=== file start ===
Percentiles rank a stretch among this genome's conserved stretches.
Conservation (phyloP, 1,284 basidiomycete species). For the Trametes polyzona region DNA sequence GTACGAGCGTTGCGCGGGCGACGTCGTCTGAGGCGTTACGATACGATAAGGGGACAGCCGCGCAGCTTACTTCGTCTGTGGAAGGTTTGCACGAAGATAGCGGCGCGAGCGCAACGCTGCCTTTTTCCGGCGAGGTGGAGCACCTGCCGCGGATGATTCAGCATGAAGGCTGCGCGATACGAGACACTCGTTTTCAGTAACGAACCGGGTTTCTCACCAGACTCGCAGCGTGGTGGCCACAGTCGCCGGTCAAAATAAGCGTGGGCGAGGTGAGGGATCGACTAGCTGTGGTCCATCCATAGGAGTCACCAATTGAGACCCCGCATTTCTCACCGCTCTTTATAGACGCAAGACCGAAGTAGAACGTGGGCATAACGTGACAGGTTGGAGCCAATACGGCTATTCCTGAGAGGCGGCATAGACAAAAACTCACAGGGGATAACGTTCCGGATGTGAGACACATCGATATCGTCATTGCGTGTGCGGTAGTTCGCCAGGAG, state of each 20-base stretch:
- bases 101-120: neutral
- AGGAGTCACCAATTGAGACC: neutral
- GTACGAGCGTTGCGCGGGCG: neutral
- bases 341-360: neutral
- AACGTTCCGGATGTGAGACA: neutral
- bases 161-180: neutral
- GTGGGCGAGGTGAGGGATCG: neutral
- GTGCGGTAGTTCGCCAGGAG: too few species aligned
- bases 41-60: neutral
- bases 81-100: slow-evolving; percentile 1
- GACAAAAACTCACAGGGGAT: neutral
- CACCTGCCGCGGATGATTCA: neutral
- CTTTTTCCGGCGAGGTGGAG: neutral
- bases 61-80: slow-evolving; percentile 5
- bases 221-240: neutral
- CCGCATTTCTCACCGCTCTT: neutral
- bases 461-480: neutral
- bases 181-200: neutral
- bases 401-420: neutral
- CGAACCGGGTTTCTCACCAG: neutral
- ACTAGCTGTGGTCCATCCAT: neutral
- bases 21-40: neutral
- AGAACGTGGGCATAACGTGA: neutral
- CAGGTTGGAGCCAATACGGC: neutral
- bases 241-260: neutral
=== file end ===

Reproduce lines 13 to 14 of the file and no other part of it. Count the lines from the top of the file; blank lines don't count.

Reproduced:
- GACAAAAACTCACAGGGGAT: neutral
- CACCTGCCGCGGATGATTCA: neutral